Amnesty for Troubles veterans 'is replaced by sustainable cat litter'
Outrage as amnesty for Northern Ireland veterans facing prosecution ‘is replaced by sustainable cat litter’ legislation in the Queen’s Speech
- Boris Johnson had promised to end pursuit of soldiers over historic allegations
- These were for operations during the Troubles as well as in Iraq and Afghanistan
- But PM has been persuaded to omit legislation from Monday’s Queen’s Speech
- Reports suggest Number 10 advisers and officials in the NI Office convinced him
A former head of the Army has expressed dismay at reports that legislation to protect military veterans from prosecution has been jettisoned from the Queen’s Speech in favour of laws on ‘sustainable cat litter’.
Boris Johnson had promised to end the ‘witch hunt’ of soldiers over historic allegations of offences committed in operations during the Troubles in Northern Ireland as well as in Iraq and Afghanistan.
But the Prime Minister has reportedly been persuaded to omit the legislation from the Queen’s Speech on Monday by Number 10 advisers and officials in the Northern Ireland Office.
Boris Johnson (pictured) had promised to end the ‘witch hunt’ of soldiers over historic allegations of offences
The proposed law would have included a statutory presumption against prosecution for current or former personnel for alleged offences committed in the course of duty more than 10 years ago.
Compelling new evidence would be needed to delve back into old cases, with historic prosecutions only in the public interest in ‘exceptional circumstances’.
A Whitehall source told the Telegraph: ‘You will find more about sustainable cat litter in the Queen’s Speech than you will about veterans.’
They added: ‘There will be nothing in there for veterans. It’s very disappointing.
‘Boris wanted it in there but the people around him showed a lack of interest in having it included in the Queen’s Speech.’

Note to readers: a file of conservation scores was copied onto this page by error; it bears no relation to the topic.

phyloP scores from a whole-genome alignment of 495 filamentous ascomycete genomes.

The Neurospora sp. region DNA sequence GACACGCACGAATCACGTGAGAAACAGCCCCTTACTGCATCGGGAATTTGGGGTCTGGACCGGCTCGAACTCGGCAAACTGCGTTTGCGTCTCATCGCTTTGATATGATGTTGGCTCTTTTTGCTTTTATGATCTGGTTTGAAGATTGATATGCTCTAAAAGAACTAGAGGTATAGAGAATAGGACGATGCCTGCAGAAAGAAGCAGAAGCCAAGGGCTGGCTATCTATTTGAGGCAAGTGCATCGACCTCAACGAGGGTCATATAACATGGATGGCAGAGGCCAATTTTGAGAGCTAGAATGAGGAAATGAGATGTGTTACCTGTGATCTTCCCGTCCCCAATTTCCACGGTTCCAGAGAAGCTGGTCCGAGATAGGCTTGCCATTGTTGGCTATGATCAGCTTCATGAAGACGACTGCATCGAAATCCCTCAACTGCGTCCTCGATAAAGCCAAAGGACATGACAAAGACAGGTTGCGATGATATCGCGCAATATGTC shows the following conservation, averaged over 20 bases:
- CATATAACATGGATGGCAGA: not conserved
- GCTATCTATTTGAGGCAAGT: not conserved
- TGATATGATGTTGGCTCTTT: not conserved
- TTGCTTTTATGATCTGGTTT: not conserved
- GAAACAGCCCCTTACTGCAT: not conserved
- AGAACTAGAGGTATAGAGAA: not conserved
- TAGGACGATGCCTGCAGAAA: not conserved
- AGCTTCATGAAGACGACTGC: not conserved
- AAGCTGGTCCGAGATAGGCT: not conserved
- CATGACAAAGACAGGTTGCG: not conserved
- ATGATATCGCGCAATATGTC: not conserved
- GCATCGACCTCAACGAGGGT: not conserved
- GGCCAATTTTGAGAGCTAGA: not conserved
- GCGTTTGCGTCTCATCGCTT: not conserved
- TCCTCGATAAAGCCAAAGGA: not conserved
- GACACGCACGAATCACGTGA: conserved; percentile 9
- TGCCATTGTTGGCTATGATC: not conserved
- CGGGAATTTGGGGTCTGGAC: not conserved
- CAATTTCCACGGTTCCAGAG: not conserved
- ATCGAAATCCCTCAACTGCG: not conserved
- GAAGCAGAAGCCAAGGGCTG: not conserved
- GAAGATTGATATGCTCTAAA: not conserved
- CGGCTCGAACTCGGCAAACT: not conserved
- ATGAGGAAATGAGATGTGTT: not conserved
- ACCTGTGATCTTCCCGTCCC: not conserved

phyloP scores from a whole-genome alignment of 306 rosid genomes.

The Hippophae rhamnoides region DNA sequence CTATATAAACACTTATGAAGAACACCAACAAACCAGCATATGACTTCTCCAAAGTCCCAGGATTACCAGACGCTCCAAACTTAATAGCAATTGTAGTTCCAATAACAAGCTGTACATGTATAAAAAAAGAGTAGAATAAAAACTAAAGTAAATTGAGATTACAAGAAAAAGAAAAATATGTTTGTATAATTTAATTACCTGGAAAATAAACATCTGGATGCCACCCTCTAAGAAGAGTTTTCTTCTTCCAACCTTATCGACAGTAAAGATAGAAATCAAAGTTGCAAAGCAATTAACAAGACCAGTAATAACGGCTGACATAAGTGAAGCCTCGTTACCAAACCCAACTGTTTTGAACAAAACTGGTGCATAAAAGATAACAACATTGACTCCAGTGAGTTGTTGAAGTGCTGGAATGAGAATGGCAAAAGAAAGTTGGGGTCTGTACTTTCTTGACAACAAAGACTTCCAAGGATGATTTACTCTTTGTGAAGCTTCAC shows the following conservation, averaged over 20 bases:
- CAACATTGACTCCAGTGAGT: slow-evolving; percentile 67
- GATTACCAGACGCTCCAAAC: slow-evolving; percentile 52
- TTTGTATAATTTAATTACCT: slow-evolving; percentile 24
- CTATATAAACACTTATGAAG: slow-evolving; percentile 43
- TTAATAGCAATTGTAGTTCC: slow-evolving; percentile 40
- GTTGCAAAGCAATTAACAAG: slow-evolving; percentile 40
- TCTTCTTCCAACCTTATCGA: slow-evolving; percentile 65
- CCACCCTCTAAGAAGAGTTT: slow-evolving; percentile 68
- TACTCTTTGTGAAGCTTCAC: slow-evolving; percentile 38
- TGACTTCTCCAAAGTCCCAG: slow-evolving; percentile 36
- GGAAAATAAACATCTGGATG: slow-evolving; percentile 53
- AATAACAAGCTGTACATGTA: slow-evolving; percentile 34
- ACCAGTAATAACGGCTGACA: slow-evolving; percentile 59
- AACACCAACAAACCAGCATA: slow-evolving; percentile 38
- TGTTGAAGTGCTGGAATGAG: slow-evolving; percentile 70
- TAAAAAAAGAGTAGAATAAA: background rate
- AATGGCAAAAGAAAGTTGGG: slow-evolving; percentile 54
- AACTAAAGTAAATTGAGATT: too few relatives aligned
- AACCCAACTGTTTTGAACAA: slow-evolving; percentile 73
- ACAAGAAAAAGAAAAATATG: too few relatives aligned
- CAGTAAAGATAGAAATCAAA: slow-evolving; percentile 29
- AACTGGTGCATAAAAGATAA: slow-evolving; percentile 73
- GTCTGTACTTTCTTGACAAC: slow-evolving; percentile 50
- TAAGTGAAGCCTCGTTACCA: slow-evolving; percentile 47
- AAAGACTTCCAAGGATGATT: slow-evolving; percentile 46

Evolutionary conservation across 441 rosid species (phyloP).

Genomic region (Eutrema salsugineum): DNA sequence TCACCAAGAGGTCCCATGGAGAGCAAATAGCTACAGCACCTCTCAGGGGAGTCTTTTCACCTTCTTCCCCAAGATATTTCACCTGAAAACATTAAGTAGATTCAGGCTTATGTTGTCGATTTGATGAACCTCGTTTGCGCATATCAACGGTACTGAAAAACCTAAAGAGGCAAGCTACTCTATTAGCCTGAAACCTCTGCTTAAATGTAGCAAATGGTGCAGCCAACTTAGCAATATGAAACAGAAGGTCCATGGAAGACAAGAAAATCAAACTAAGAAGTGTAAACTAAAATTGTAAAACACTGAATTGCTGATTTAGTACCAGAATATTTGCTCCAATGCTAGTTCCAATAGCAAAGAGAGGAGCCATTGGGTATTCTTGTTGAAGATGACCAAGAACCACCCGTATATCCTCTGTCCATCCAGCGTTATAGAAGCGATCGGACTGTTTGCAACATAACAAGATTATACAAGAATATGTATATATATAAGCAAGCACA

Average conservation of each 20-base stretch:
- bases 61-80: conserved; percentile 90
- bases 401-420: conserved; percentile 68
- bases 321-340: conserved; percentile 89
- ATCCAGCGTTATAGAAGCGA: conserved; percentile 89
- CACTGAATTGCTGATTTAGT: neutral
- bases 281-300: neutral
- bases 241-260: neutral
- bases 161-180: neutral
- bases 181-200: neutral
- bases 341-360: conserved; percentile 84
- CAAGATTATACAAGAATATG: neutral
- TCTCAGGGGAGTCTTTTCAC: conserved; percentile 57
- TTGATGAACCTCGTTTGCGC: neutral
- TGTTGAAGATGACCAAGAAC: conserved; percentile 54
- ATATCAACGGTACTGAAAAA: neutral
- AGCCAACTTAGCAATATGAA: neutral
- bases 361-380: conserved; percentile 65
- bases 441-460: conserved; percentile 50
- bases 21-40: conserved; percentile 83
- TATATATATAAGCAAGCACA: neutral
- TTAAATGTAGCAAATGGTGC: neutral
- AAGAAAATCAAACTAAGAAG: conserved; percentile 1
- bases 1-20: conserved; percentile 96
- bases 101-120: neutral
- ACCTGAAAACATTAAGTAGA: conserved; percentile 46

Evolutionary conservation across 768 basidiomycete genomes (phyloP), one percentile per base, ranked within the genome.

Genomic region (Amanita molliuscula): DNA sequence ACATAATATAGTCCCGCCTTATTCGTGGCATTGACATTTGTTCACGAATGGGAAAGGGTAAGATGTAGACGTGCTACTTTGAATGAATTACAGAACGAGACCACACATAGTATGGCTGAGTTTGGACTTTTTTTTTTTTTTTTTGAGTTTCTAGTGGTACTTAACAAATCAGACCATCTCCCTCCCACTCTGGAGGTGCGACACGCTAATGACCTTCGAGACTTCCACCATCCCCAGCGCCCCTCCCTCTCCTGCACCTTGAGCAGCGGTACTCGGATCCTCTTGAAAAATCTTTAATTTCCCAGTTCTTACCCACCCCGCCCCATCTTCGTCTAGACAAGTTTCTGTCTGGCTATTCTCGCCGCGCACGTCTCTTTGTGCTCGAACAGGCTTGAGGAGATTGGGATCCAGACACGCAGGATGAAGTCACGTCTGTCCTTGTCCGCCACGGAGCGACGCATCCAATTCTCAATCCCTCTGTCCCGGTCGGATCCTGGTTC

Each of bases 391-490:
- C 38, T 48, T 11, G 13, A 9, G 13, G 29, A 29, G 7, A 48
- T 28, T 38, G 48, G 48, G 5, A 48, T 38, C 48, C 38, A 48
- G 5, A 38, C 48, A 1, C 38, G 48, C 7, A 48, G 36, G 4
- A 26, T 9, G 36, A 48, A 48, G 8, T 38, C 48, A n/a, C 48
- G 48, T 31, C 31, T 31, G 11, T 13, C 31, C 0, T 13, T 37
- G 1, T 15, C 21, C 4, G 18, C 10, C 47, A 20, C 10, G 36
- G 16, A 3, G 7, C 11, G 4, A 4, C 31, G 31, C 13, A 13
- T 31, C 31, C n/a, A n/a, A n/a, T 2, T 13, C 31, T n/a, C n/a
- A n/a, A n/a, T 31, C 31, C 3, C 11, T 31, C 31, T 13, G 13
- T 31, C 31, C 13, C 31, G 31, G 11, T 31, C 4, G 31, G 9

General Lord Dannatt, a former chief of the general staff, said he is ‘very disappointed’ at the move.
General Lord Dannatt (pictured), a former chief of the general staff, said he is ‘very disappointed’ at the move
He told the BBC Radio 4 Today programme: ‘It is a really major issue here which the Government has got to address.
‘It is unacceptable that serving soldiers, particularly large numbers of former soldiers, run the risk of prosecution as a result of operations conducted worldwide and including in Northern Ireland.
‘Nobody is above the law. If soldiers have broken the law and if there is evidence to back up charges against them, then of course they must face the rigours of the law and take the consequences.
‘But in the vast majority of cases, British soldiers, particularly in the campaign in Northern Ireland, got up in the morning to do their duty to keep the peace according to the rules of engagement we had, in sharp contrast to terrorists who got up in the morning whose aim was to maim and kill.’
He told the BBC Radio 4 Today programme: ‘It is a really major issue here which the Government has got to address’
When former soldier and veterans minister Johnny Mercer was asked on Twitter what he thought of the news, he replied: ‘Let’s see.’
He later added: ‘Lots of noise on this this morning. Boris has made it clear – repeated and vexatious litigation against troops – including Northern Ireland – will end.
‘He tasked me personally with it on appointment; that direction has not changed in any way.’
Chiefs at the MoD are understood to want to extend a ten-year statute of limitations for the vets as talks with Number 10 continue ahead of Monday’s speech.
Downing Street said: ‘The PM has been clear that we need to end the unfair trials of people who served their country when no new evidence has been produced and when the accusations have been exhaustively questioned in court.
‘There are different views on how to move forward and effectively address the legacy of the past in Northern Ireland.
‘That said, we are determined to make progress and legislate on the issue of legacy prosecutions.’
The Northern Ireland office is believed to feel unsure over any amnesty for former Troubles soldiers without agreement in Stormont.
There are understood to be four former Army servicemen facing prosecution for murder and attempted murder during conflict, with up to 200 veterans under investigation.
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